BB: I know I said that was going to be the last question, but something just came to  mind as I was listening to your response. You said you were sending this out to contests, and I’m wondering if you were ever considering going the traditional publication route with this, or if you always knew it would work with a small press or a contest. Did you have a specific contest in mind that you thought the collection would be good for?

LB: It’s really, really, really difficult—like, nigh impossible—to get an agent with a short story collection, and I was like, this is my project, it’s what it is. So I definitely knew I was going to go the route of contests. With the Prairie Schooner Prize, I think I submitted  maybe the day before the deadline.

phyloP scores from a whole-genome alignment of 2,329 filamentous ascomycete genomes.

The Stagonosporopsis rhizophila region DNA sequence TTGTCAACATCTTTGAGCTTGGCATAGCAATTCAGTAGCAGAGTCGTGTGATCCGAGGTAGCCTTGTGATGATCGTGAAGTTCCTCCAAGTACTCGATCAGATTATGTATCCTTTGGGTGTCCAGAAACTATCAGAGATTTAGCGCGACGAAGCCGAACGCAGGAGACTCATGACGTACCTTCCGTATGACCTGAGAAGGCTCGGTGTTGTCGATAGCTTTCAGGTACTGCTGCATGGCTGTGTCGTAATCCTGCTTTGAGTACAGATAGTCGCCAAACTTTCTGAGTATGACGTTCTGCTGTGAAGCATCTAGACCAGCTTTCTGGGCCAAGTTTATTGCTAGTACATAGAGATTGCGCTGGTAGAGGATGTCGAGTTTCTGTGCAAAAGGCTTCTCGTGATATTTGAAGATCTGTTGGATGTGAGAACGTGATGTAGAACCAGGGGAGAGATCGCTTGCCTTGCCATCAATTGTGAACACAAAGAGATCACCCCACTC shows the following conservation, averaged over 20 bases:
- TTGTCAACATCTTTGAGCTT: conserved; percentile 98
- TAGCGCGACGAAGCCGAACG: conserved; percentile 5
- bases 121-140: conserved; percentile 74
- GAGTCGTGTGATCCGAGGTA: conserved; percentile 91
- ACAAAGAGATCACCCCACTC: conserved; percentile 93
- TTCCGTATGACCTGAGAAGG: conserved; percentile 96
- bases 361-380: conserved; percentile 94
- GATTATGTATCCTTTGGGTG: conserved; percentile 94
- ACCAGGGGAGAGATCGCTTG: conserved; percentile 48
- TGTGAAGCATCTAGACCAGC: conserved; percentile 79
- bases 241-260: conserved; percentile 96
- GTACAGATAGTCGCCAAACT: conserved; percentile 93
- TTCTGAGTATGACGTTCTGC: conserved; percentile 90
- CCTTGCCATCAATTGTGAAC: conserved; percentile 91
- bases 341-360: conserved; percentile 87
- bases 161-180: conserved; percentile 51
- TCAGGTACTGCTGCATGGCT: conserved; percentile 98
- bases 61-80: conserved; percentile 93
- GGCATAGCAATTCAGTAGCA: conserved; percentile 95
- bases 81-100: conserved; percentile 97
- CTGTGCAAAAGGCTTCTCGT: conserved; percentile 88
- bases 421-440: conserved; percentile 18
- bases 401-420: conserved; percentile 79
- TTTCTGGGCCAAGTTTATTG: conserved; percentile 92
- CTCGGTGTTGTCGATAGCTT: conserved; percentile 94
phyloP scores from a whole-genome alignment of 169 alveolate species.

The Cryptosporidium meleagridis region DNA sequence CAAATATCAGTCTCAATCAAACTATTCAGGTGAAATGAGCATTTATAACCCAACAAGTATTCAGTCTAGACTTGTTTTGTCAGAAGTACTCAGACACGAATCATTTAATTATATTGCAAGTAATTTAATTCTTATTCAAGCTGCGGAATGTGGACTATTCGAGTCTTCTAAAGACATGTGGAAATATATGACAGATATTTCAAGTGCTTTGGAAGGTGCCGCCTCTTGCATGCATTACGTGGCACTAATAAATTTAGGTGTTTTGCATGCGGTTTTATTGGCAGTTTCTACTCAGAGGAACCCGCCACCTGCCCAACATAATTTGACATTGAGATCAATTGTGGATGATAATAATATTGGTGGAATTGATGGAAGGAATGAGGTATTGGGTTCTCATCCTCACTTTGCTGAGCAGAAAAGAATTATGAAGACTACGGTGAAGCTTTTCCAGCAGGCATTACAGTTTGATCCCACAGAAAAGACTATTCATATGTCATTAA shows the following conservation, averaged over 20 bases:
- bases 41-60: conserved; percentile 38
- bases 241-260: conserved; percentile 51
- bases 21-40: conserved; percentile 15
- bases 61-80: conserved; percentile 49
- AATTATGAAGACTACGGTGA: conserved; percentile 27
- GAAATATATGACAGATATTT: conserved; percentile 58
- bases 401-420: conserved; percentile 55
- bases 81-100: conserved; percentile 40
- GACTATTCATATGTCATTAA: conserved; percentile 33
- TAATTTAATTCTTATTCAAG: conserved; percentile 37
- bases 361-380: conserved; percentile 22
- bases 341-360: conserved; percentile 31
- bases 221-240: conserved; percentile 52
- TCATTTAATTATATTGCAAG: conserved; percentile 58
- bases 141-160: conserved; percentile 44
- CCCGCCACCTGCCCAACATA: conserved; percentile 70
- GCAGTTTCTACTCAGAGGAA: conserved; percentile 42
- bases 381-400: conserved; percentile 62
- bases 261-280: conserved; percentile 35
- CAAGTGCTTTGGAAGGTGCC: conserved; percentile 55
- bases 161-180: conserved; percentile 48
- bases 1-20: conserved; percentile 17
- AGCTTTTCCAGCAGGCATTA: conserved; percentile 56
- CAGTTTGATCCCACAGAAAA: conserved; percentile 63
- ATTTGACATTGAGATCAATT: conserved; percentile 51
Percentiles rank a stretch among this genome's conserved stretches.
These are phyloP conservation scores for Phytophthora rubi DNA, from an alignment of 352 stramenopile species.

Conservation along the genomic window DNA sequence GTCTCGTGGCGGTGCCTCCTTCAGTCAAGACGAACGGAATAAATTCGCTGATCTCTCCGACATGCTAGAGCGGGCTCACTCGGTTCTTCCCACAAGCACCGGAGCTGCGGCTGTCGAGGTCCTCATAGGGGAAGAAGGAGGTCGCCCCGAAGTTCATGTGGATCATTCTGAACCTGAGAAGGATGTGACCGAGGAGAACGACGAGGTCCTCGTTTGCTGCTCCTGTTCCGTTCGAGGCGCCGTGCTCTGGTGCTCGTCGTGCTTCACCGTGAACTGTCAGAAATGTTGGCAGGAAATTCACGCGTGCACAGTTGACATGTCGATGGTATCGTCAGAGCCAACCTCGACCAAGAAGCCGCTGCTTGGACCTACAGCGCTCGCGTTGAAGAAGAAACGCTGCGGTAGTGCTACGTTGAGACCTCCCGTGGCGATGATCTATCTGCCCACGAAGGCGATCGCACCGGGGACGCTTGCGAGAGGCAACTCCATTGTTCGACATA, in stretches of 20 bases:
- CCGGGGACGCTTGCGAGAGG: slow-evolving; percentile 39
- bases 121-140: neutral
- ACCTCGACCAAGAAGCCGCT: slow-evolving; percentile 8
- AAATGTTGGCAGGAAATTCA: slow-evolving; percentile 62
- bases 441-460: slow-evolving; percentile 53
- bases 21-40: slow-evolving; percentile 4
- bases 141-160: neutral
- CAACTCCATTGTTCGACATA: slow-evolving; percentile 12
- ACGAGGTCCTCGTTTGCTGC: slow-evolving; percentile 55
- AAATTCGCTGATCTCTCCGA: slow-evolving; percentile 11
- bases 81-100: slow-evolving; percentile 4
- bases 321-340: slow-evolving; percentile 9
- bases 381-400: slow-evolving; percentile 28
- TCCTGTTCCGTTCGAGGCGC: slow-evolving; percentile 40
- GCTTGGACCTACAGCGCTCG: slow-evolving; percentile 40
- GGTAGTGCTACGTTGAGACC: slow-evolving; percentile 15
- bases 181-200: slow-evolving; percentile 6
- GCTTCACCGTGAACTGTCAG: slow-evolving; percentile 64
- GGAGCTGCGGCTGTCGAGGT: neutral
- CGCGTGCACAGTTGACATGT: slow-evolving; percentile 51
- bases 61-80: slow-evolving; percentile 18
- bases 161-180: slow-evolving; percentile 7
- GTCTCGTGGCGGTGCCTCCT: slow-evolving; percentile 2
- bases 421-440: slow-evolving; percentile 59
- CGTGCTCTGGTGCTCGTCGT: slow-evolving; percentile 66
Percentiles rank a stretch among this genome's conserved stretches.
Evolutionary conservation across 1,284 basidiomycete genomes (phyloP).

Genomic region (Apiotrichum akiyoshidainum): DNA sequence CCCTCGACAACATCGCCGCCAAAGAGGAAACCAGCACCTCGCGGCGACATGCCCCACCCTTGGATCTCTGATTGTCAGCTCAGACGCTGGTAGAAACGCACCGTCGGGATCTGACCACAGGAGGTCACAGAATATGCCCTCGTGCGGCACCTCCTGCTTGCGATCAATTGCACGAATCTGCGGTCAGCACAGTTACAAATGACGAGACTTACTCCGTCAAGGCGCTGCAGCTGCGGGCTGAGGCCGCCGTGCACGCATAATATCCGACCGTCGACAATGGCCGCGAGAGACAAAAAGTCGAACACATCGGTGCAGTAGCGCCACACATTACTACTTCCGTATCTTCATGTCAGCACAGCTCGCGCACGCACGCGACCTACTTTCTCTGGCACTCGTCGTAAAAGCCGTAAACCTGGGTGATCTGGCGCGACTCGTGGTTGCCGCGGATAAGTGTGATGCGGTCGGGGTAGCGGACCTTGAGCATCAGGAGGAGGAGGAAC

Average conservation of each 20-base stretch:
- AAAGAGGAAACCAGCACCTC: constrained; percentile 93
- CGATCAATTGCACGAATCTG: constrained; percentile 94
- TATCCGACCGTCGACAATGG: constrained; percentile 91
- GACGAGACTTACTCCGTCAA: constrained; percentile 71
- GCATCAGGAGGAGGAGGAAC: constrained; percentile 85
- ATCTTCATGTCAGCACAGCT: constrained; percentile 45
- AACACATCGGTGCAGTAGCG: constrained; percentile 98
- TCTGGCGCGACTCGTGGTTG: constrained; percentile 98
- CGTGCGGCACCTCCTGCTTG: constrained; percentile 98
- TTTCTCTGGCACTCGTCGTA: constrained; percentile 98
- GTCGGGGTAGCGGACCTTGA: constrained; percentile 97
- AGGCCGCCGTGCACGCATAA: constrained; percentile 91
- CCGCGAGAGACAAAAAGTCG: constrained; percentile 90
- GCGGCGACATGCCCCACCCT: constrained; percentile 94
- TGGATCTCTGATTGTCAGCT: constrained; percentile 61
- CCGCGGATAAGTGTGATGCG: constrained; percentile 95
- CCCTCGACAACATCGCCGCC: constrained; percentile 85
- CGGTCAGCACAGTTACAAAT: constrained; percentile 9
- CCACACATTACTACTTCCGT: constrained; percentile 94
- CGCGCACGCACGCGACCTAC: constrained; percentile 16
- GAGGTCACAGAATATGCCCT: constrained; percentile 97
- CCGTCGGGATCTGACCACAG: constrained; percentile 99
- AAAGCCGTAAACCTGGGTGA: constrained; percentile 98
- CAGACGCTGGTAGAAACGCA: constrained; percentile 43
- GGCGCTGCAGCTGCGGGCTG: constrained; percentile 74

BB: Oh my!

LB: Yeah, it was definitely down to the wire. And I submitted to all the big ones, Drue Heinz, Flannery O’Connor. I always had the feeling that that was the way that it would get published. And I had not anticipated it working out so well. It was a real shock.

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Bailey Bujnosek
Bailey Bujnosek

Bailey Bujnosek is a writer from Southern California. She is currently studying writing at the Idyllwild Arts Academy. Her work has been featured in Girls’ Life and parallax-online.